The Student News Site of Tarrant County College

The Collegian

The Student News Site of Tarrant County College

The Collegian

The Student News Site of Tarrant County College

The Collegian

TCC says lesbian suit unfounded

By Joshua knopp/managing editor

The college has filed a motion to dismiss charges against the NE Campus English department chair and humanities dean, denying allegations of discrimination based on sexual orientation and also stating the allegations would not be punishable even if they were true.The plaintiff, Jacqueline Gill, held a temporary full-time position as an English teacher August 2009-December 2010. After her contract was not extended without an interview while her contemporaries moved on to permanent positions, Gill filed a lawsuit in September against those in charge of the hiring process, chair Eric Devlin and dean Antonio Howell. She alleged the decision not to hire her was because of her being a lesbian and thus a violation of the 14th Amendment, which says everyone has equal protection under the law.The college’s motion to dismiss, filed Nov. 8, states that the charges in Gill’s complaint are both not true and not enough to award a settlement over.Where Gill states that she had received praise from all around her, the motion states, “Plaintiff’s employment was terminated due to poor job performance including not showing up for her assigned classes, lying to her supervisors and generally failing to conduct classes at the collegiate level.”

The motion states that even if Gill’s claims are proved, they reflect a single decision rather than a policy, and Gill does not prove that decision constitutes TCC policy. 

The only concrete wrongful act she alleges of either defendant is that Devlin told her “Texas and TCC do not like homosexuals,” in the context of a conversation he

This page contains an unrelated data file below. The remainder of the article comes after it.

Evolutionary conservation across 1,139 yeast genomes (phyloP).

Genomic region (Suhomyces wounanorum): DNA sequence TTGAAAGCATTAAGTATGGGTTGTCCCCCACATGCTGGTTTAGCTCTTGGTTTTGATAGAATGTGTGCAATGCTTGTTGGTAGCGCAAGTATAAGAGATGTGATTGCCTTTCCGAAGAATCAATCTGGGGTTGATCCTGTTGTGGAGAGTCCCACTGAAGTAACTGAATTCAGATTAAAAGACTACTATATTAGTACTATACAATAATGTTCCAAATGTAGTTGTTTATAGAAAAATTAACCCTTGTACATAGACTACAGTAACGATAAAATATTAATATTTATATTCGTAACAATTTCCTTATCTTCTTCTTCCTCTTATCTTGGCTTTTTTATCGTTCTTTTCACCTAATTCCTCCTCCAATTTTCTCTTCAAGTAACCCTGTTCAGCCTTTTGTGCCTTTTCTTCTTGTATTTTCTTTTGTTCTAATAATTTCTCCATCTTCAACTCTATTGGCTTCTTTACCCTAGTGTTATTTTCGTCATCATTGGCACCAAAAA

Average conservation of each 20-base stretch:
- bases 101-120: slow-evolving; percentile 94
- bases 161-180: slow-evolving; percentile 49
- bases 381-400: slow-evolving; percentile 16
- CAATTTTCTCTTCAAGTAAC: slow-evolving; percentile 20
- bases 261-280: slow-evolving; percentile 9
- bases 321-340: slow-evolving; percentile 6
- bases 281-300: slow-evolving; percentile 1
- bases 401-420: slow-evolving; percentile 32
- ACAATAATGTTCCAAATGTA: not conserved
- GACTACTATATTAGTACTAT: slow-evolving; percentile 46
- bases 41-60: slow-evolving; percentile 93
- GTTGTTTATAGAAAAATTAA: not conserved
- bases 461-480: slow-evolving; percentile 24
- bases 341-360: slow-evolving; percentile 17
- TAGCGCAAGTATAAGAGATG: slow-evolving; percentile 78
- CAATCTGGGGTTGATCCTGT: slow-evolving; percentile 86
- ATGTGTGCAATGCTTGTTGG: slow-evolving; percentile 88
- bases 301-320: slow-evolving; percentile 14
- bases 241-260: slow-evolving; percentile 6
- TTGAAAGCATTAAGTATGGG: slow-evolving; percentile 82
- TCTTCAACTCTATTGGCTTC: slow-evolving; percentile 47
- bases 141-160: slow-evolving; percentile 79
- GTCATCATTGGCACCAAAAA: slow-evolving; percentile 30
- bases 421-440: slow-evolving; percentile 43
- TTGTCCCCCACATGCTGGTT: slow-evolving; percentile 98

had with her after a student complained that Gill was paying untoward attention to the women in her class.

“Gill asks the court to make a giant leap and assume that if Devlin made these alleged remarks, and Gill is no longer employed with the district, then Gill is not employed with the district because of her sexual orientation and, therefore, Howell, and consequently the district, must discriminate against homosexuals,” the motion reads. “Gill does not allege facts sufficient to support these conclusions. One stray remark does not constitute an actionable claim for employment discrimination.”

The court has already responded and set a deadline of Dec. 8 by which the two sides must meet face to face to see if they can resolve their differences, vice chancellor of administration and general counsel Angela Robinson said. If they cannot come to an understanding, discovery and deposition for a civil trial will follow.

Gill’s attorney, Kenneth Upton, did not return a phone call from The Collegian seeking comment.

Both Devlin and Howell declined comment.

 

 
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